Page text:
Iranian President Ebrahim Raisi, left, shakes hands with Chinese President Xi Jinping before their meeting at the Great Hall of the People in Beijing, Feb. 14, 2023. (Photo: Yan Yan/Xinhua)

U.S. sailor pleads guilty to spying for China

A U.S. sailor who was recruited to spy for China’s intelligence service pleaded guilty on Tuesday to supplying Beijing with unclassified but sensitive information on a Pacific military exercise and a radar system in Japan, according to court papers in the case.

Petty Officer Zhao Wenheng, also known as Thomas Zhao, of Monterey Park, California, made the plea in a California federal court to conspiracy and bribery. Zhao, 26, worked at Naval Base Ventura County in Port Hueneme, near Oxnard, and held a security clearance.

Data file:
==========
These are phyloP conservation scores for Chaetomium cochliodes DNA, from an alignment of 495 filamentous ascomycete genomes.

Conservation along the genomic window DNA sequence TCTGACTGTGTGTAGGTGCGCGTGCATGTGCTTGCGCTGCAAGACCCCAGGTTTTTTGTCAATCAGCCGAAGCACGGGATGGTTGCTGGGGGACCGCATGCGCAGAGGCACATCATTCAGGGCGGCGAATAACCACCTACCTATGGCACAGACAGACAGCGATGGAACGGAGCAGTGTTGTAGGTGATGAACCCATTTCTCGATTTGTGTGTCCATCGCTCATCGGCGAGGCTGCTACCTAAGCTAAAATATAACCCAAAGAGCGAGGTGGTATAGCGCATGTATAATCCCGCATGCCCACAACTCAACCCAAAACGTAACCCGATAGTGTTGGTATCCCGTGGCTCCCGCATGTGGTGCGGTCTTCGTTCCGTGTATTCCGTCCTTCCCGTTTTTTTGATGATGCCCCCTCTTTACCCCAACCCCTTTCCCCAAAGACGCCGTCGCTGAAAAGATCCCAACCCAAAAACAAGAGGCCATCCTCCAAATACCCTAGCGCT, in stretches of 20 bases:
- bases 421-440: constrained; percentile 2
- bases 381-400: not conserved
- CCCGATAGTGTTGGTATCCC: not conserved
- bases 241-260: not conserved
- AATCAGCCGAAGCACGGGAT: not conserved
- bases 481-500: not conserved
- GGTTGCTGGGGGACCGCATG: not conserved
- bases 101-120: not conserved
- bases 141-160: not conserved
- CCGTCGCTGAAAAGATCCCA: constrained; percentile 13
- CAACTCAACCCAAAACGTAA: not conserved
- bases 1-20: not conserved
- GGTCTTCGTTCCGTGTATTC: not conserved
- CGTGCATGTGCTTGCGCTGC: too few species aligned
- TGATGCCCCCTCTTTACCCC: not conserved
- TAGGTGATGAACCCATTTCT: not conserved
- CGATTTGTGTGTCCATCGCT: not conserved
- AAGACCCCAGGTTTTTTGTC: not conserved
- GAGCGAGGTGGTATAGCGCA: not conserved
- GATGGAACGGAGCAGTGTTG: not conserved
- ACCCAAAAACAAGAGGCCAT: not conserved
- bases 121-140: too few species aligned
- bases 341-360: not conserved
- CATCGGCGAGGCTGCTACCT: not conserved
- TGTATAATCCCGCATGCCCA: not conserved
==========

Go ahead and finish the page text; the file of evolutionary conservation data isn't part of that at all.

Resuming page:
Matthew G. Olsen, assistant attorney general for national security, criticized Chinese intelligence agencies for recruiting Zhao and targeting other military personnel.

“The intelligence services of the People’s Republic of China actively target [security] clearance holders across the military, seeking to entice them with money to provide sensitive government information,” Mr. Olsen said in a statement. “When contacted by his [Chinese] co-conspirator, rather than reporting it to the Navy, the defendant chose greed over protecting the national security of the United States. He is now being held accountable for his crimes.”

Mr. Olson said the case should serve as a warning to others who might be tempted to place money over patriotic duty: “Know that we are committed to identifying you and bringing you to justice.”